Three days before Christmas we’re riding the night train to Chicago through Michigan’s wintry darkness. From a high enough vantage point over the continent you’d see a flurry of motion, as dispersed individuals are drawn to the strange attractors known as home. Down here we just see tired faces.
There is a particular strain of fatigue which we’ve been collecting for almost a year, and now this exhaustion surfaces as we approach the one place we can safely unload it. When we arrive we’ll smile weakly and attribute our fatigue to the trip itself. Maybe, having unburdened it, we’ll revive in time to enjoy one another’s company.
We bought magazines at the station news-stand, glossies we never read at home because it would be too indulgent. Travel is a license to buy them; their brilliant evocations of lives we’ll never lead are all the more tantalizing when we’re in transit. In transit, between poles, we exist in a realm of possibility, and for the duration of the trip those brilliant lives are just a bit closer.
But after seven hours we’ve exhausted those fantasies, we’ve run short of conversation, we are too restless to sleep. We can no longer postpone our engagement with the darkness outside the window. So we stare out. Our eyes lock on to the most unpromising objects and surrender them reluctantly as the train carries us along. We pass farms, black expanses of soil or thin white sheets of tattered snow, fields bristling with snapped cornstalks, brown, raspy and stiff. Houses with one or two lights burning.
The warmth of these solitary homes awakens a yearning for the hearth in us transients who observe them. The lighted windows of this train, rumbling through the night with its dolorous whistle, dredge complementary reveries of escape in those rooted souls whose silhouettes we glimpse, wavering in parlour windows.
Towards 10 p.m. snow begins to fall; dry flakes collide with the window and vanish. The train slows down, entering the outskirts of a small industrial town, then stops at a station. A half dozen people stamping their feet, waiting. Dim bluish light refrigerates the concrete platform. We’re relieved when, only moments after stopping, a whistle blows and the train lurches forward, relieved to depart so promptly from this cold nameless place.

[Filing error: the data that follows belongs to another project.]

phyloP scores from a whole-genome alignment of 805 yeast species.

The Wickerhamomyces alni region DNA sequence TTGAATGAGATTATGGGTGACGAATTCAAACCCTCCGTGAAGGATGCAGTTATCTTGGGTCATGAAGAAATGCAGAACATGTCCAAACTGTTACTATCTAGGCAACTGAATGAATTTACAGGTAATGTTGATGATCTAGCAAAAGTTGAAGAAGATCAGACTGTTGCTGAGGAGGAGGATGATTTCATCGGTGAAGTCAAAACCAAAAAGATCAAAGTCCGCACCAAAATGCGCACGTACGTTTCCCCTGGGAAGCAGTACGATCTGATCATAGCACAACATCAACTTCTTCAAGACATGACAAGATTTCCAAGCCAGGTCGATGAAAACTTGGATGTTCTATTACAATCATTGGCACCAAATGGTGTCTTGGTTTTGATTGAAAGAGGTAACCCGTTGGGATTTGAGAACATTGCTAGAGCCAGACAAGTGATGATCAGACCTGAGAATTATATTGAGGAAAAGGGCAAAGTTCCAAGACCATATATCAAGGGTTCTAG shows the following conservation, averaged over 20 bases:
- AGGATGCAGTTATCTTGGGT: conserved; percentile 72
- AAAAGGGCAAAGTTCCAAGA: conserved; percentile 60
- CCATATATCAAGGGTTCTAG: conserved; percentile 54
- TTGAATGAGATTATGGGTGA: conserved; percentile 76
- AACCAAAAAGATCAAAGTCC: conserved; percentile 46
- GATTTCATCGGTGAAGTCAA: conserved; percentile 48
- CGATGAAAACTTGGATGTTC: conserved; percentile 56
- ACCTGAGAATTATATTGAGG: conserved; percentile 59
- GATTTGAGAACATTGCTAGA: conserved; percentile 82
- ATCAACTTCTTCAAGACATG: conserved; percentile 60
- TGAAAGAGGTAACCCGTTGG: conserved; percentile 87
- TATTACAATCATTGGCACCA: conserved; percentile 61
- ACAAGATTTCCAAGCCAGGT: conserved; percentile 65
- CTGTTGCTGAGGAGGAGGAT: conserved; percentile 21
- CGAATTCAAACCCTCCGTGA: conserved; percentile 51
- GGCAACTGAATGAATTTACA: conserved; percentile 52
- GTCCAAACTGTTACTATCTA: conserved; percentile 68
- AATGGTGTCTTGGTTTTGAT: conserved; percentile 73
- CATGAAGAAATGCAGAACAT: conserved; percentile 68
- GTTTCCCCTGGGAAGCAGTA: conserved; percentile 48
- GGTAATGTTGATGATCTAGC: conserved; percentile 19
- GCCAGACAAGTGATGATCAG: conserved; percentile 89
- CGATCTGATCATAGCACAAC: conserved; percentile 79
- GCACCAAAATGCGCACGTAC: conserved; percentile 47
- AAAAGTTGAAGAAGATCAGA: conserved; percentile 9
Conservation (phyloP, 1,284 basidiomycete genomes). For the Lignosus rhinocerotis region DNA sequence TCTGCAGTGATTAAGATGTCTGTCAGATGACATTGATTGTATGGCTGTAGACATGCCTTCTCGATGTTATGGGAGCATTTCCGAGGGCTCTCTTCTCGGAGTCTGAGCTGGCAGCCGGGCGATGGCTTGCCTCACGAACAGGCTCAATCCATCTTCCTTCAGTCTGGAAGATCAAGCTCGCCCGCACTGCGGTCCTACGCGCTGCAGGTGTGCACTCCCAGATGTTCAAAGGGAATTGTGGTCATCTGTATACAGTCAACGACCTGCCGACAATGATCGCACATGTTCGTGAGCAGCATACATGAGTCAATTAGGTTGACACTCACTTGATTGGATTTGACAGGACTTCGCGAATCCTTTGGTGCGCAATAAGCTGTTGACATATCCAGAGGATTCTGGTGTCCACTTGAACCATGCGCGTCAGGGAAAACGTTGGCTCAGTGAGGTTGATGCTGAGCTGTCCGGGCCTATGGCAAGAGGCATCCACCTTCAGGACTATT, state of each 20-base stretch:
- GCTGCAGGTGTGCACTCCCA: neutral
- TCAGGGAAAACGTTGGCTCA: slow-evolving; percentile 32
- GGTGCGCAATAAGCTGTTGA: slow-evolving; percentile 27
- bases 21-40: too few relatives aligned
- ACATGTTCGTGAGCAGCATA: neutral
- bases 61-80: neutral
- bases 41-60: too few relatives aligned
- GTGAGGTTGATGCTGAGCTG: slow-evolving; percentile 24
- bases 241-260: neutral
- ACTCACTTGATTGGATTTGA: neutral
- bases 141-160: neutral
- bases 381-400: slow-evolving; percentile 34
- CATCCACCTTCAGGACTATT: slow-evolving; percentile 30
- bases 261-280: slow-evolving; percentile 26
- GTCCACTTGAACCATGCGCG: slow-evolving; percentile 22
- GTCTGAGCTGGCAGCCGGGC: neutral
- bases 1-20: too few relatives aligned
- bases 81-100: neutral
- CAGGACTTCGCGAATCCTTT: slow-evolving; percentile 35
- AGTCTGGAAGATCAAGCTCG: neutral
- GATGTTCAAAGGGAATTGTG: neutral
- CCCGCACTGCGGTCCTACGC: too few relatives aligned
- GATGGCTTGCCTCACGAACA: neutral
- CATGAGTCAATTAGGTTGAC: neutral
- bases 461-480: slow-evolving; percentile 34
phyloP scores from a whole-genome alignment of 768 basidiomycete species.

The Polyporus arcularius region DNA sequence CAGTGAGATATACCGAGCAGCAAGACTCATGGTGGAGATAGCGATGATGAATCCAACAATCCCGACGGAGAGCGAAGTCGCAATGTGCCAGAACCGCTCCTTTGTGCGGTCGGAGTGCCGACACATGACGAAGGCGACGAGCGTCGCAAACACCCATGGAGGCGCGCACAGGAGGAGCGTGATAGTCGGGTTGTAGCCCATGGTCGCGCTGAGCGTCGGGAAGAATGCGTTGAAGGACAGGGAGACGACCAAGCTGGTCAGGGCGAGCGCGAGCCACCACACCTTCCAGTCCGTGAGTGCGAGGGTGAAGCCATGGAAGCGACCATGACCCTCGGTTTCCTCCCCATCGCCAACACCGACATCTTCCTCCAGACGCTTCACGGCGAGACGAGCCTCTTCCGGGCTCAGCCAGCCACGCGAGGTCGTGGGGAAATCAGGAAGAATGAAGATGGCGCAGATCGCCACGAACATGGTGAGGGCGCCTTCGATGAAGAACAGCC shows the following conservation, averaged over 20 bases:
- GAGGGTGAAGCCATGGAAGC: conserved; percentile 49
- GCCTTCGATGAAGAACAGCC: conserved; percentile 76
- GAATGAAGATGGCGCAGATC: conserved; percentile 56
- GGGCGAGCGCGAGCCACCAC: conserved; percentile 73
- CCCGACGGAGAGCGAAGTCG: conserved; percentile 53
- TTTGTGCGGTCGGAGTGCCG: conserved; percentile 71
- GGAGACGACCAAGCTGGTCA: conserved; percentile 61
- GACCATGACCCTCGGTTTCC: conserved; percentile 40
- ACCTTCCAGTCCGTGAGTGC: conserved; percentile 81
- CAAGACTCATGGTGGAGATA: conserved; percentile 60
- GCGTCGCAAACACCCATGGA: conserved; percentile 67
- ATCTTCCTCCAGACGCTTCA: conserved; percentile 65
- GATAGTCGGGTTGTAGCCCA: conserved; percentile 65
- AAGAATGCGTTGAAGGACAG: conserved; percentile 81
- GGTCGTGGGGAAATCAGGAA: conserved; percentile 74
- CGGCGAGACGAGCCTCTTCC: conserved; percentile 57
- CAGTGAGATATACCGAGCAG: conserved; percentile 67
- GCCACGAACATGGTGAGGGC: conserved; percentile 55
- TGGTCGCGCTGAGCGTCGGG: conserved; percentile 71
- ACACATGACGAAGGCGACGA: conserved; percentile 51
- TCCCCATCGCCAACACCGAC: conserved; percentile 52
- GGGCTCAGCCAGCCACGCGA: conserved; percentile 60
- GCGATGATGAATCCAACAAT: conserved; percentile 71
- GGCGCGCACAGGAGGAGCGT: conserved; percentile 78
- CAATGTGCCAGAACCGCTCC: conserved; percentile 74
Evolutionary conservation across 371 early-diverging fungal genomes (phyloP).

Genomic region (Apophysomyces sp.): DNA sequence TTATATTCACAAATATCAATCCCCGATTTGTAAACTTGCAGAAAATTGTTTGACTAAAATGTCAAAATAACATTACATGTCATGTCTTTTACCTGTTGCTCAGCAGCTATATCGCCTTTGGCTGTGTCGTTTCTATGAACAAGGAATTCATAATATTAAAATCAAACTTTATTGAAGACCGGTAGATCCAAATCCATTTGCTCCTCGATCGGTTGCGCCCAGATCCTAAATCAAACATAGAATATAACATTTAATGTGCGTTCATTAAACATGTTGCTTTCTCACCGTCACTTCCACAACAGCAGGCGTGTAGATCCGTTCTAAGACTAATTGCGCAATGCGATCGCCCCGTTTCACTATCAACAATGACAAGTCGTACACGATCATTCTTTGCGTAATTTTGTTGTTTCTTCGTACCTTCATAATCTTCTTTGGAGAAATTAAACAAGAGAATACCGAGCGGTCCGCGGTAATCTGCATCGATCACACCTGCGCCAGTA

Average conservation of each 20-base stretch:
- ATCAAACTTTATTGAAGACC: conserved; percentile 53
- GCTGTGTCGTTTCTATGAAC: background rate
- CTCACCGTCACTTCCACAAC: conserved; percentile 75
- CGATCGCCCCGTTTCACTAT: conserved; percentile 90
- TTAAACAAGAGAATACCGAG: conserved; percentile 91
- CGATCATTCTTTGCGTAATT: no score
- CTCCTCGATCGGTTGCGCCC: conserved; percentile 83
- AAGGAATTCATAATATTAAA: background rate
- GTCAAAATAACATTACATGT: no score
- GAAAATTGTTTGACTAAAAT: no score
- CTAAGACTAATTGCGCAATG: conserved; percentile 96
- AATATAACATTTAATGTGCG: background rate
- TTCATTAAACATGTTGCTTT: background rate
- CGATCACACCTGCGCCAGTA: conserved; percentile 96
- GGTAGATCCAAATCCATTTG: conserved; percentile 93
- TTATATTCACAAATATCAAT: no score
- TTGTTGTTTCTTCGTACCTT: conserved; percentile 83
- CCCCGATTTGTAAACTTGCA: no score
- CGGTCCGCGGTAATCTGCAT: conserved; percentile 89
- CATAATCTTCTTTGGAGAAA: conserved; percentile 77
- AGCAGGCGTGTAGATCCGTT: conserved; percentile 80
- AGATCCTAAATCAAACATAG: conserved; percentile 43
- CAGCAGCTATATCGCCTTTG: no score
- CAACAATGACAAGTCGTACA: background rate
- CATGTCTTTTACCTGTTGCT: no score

Then two figures appear on the platform, running flat out, fast enough that they draw abreast my berth on the slowly accelerating train. A small woman trailing a scarf and a purse and holding three or four bulging bags of Christmas shopping in one hand, a younger and much larger man cradling what appears to be a cage as he runs. No, something you’d find in a cage. A hamster’s exercise wheel? I can’t tell.
At this first hint of drama in 500 miles of travel I sit up straight. But this is nameless Michigan not Paris or Rome and they’re dressed in puffy, shapeless parkas and wearing clumsy snow boots — I can attach no intrigue, no romance, no mystery to their urgency, and I frankly hope the train doesn’t stop for them.
But I realize that they’re not trying to board the train. The woman is shouting and gesturing frantically and clutching at the lumbering young man’s arm; her movements are plain enough that I can supply the words I can’t hear: “Get down! Get down!” A glimpse of him in the grainy night — a moon-faced man-child, panic dimly lighting his sluggish eyes. He stumbles with bullish determination towards the train before yielding to the woman’s urgings.
And then he suddenly drops to the ground. He settles cross-legged on the concrete and sets the shiny wire wheel before him, and starts rocking convulsively, back and forth, his mouth stretched wide open like a squalling infant and his eyes rolling up in his head. And he begins spinning the wheel — is it really just a hamster wheel? — spinning it as fast as he can, the river of his fingers splashing over it in a blur.
The train accelerates and draws away. I press my cheek against the cold glass, watching the man-child toss himself back and forth as long as I can. Light catches on the chrome wires of his spinning wheel, blinks into obscurity.
What was that, we ask each other. What was he doing? I half-stand but nobody else in the coach seems to have noticed, or if they noticed they weren’t as unsettled as I am. By the rites of a lumbering man-child. Worshipping the steely behemoth which rumbles and howls through his night with ominous regularity? Blessing the souls imprisoned in these coaches, roaring and squealing from the sanctuary of his world into wintry black oblivion? Or warding off the energies that stream from this train, despair audible in the diminishing whine of its whistle, visible in the slack incurious faces pressed against windows, in all those heads sagging in half-sleep or bent towards the tired newspapers in their laps.
Behind him the older woman, probably his mother, stood with one hand on his shoulder, now calm and patient. If she was ever disturbed by her boy’s feverish ritual, the feeling had long ago yielded to resignation. No, she’d gone past even that: she participated, she encouraged, she coached, and then she waited, her only visible attitude one of simple, pragmatic relief that they didn’t miss the ten o’clock train.
You just do what you’ve got to do, I imagine her saying. He just does what he has to do to keep things running in his world.